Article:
In 2018 state Reps. Margaret Doherty, D-Portland, and Brian Clem, D-Salem, introduced legislation requiring the state’s school districts and teachers to make class size part of the collective bargaining process. It passed in the House but died in the Senate.

Doherty is back this year with House Bill 2526, nearly identical to the 2018 bill. No doubt she’s hoping the strength of Democrats in both houses of the Legislature will be enough to carry the bill over the finish line this time out.

The measure was bad in 2018, however, and it’s just as bad today.

Supporters of the idea will tell you that the smaller classes they hope would result from bargaining the issue are better for students. That’s true, sometimes and for some students. But research on the impact of class size on learning is far from unanimous, and the parts of the single randomized control study done have since been challenged. At the least, the measure likely would mean more money in teachers’ pockets.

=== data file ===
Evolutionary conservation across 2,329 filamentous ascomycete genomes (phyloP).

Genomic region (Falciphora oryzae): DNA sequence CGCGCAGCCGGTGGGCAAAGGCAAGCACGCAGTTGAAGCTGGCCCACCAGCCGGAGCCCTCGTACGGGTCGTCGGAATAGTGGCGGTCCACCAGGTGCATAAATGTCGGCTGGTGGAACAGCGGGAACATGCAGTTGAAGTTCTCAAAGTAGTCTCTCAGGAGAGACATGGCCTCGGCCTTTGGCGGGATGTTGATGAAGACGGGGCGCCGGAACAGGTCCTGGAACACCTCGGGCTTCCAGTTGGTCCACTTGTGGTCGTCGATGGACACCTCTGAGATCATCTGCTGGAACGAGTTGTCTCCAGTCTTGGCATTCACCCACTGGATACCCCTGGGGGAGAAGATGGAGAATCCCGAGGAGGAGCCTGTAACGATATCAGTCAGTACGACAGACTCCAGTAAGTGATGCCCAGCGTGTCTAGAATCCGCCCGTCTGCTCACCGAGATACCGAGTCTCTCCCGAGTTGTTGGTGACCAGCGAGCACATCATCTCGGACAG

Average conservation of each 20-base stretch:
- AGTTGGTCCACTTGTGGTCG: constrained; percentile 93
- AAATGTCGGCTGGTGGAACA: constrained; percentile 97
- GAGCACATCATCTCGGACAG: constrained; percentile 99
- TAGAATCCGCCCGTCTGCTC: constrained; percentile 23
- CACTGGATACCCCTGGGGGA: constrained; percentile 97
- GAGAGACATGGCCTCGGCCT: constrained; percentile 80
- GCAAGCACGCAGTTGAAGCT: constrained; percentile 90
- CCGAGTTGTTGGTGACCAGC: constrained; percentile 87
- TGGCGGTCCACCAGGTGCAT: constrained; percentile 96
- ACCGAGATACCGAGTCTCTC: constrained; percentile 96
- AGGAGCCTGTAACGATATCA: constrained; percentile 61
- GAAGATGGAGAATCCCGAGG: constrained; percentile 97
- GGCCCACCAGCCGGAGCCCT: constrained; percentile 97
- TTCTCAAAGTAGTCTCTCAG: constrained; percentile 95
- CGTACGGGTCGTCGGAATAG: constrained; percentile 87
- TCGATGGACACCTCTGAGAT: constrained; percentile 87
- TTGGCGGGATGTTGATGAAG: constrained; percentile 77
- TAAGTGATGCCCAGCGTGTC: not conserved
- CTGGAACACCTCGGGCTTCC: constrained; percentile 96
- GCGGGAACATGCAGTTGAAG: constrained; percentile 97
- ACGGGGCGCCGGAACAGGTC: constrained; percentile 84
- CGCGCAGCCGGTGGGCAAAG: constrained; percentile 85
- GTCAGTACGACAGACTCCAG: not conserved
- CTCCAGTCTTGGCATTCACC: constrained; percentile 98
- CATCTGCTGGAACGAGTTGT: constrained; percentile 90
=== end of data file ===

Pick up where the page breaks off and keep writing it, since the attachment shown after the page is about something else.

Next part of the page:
Meanwhile, like it or not, smaller classes mean more teachers, and while that’s not necessarily bad, it does drive up the cost of education. Class-size legislation in California, for example, adopted in 1996, proved to be so expensive that, after it limped along through the Great Recession, the state abandoned it in 2013.

Some Oregon lawmakers are aiming for as much as $2 billion more to the state’s secondary schools in the 2019-21 biennium. Some of that may will go to help pay down school districts’ Public Employees Retirement System unfunded liabilities or, at the least, to backfill for money already being used for that purpose. And some may be used to cut some class sizes.

But class size is not the answer for all children, and perhaps not even for all younger children. The state, its children and taxpayers would be better off not mandating that class size must be bargained.